Labor Secretary Hilda Solis, who resigned, was one of two top Latino Cabinet members. (Photo/Getty Images)

After Solis resignation, questions of diversity in Obama’s administration

Secretary Hilda Solís’ resignation announcement yesterday was significant on two levels. One is the impact her resignation has on the Department and her next steps.  But her resignation also immediately brought up the question of diversity in President Obama‘s cabinet; Solís was one of two Latinos, the other being Interior Secretary Ken Salazar. All of President Obama’s recent high-profile nominations for the next term- Chuck Hagel for Defense Secretary, Jacob Lew for Treasury, and John Brennan for CIA Director – are white men.

Latinos such as Liz Lopez, a Democratic political strategist and Washington, D.C.-based attorney, says diversity in the President’s Cabinet and inner circles is a necessary goal.

“The voters who re-elected President Obama were amazingly diverse, and the Cabinet should reflect that, the way it was reflected in his first Cabinet four years ago.”

Lopez says an example of the real-world value of diversity is what Secretary Solis achieved at the Labor Department.  “Secretary Solis elevated the position of the Women’s Bureau at the Department of Labor, and she put people in key positions who will continue to do good work,” says Lopez. “For example, she was very outspoken about women’s pay disparities, and she was able to lead those conversations,” says Lopez.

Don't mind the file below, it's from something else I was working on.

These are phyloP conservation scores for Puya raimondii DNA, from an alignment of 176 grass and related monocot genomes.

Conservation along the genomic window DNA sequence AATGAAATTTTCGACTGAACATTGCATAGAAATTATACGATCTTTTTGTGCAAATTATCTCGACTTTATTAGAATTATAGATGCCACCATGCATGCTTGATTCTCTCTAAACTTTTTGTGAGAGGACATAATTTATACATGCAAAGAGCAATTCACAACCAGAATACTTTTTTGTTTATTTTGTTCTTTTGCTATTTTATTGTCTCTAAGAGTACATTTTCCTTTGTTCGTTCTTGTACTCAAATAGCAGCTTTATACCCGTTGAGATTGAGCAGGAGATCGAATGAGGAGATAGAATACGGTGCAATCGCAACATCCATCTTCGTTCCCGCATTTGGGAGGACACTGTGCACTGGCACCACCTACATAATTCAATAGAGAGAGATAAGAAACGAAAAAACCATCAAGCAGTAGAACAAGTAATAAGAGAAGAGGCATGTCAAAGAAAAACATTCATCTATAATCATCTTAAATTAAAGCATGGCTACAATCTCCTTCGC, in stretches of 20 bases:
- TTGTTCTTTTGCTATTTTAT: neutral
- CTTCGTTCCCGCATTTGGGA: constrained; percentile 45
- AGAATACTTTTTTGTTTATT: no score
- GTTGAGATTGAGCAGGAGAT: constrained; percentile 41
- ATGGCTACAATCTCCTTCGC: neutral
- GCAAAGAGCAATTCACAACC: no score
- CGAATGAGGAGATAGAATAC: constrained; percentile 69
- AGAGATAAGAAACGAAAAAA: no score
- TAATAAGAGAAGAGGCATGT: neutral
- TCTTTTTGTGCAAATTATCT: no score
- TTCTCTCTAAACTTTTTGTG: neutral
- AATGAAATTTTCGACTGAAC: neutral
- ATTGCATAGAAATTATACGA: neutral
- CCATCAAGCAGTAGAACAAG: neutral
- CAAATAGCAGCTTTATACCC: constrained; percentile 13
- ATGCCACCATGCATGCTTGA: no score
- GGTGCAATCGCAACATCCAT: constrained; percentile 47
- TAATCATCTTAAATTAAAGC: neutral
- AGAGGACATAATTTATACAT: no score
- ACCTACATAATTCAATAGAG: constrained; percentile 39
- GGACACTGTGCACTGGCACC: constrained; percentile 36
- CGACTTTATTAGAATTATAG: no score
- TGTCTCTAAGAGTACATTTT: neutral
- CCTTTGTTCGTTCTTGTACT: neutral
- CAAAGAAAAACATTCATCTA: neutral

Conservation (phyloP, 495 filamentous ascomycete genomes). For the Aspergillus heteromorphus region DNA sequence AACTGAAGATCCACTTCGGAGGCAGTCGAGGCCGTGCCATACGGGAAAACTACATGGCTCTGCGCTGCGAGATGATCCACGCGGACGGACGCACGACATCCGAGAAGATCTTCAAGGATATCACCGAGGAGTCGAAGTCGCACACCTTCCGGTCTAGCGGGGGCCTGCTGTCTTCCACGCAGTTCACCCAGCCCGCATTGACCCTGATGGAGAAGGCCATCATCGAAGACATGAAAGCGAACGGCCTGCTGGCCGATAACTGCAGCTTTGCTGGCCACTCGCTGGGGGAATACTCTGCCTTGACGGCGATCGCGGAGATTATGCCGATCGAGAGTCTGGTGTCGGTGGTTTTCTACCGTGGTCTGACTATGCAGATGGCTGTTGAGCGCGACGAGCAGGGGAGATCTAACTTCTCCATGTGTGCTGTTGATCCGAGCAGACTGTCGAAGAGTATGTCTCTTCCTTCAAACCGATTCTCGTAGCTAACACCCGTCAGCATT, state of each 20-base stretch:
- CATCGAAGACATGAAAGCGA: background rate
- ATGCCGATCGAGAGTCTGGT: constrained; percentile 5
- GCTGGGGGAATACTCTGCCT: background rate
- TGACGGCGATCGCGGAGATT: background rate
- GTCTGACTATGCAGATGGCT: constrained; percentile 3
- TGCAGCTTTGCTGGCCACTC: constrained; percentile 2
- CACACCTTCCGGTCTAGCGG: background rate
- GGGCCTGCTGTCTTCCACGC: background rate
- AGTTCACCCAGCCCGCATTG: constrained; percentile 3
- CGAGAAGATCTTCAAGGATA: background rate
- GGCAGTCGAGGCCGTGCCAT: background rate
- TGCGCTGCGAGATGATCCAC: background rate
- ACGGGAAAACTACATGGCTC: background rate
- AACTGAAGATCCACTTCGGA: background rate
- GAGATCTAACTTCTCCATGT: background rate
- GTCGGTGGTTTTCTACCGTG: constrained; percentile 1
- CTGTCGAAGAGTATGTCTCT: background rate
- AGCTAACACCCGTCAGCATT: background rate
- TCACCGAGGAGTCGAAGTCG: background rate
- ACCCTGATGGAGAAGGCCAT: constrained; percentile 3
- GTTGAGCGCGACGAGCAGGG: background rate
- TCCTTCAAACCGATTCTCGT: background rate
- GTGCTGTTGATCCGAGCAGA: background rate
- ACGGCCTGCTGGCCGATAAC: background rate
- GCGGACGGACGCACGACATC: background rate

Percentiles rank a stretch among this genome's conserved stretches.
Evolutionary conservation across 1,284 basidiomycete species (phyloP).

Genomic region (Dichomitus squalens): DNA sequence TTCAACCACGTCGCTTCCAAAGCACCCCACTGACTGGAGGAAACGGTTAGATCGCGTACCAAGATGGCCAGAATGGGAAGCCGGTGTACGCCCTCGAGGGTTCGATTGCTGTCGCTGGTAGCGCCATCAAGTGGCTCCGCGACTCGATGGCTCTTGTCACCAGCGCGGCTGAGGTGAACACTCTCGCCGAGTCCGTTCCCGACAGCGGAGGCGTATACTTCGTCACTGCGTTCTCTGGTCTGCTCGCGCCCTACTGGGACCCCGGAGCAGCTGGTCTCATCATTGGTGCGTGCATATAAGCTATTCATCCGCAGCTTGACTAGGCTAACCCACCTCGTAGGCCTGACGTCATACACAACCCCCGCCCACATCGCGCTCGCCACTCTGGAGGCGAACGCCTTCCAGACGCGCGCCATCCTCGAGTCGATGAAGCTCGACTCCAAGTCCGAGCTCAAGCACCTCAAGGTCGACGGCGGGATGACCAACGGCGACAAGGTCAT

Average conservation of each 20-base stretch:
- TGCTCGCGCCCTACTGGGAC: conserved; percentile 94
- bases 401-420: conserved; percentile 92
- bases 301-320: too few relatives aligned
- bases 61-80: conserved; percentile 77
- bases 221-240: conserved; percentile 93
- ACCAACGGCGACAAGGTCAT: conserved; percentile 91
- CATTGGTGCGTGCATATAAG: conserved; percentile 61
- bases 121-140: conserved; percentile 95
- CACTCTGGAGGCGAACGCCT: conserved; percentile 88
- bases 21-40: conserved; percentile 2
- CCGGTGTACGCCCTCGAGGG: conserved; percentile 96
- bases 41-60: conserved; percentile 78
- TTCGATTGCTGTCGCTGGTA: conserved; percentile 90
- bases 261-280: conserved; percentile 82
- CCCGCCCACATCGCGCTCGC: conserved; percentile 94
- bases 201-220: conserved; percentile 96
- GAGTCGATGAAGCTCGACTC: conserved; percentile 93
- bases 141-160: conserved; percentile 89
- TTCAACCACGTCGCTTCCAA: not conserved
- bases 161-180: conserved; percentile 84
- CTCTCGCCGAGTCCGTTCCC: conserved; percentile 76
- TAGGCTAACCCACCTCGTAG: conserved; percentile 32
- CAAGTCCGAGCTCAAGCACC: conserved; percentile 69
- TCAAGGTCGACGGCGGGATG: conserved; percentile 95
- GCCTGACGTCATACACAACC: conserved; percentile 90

Juan Sepulveda, a Senior Advisor to the Democratic National Committee who formerly headed the White House Initiative on Educational Excellence for Hispanics, says he is confident the Obama administration will continue the diversity which was reflected in the first term.

“Though the media’s focus has been on President Obama’s recent picks, I tell folks we have to look at the overall picture,” says Sepulveda. “For the first time in presidential history, over 10 percent of President Obama’s Senate-confirmed political appointees are Latino, and out of those, half are women,” Sepulveda says.

Arizona State University political scientist Rodolfo Espino says it is understandable that voters and political observers would want to see Latinos, women and other groups represented in high-level positions in the administration.  “There are certain things about experience and upbringing you can’t quantify,” says Espino. “For example, Secretary Solis grew up in East L.A.; that’s an experience others in the Cabinet would not have, and while we were not privy to her conversations, a voter can assume her perspective would come up in discussions,” he explains.

For many Latino voters and groups, President Obama’s second term is a time of high expectations.  Passing comprehensive immigration reform, expanding education funding and health care coverage under the Affordable Care Act, as well as bringing down the Latino unemployment rate are all seen as priorities.

“A diverse cabinet really has consequences,” says Mexican-American political scientist Allert Brown-Gort, a faculty fellow at the Kellogg Institute for International Studies at the University of Notre Dame.  “Corporate America realized a diverse management allowed them to make the sort of decisions that helped expand their businesses, and the same applies to government,” he says. The issue, especially for Democrats, is to “focus on a thoughtful approach to fostering the next generation of minority leaders – you have to keep the pipeline moving,” he says.

DNC’s Juan Sepulveda says talk of whether the new Administration’s top-level officials are not diverse enough is too premature. “We are also going through the beginning stages; we’re only getting started,” says Sepulveda.

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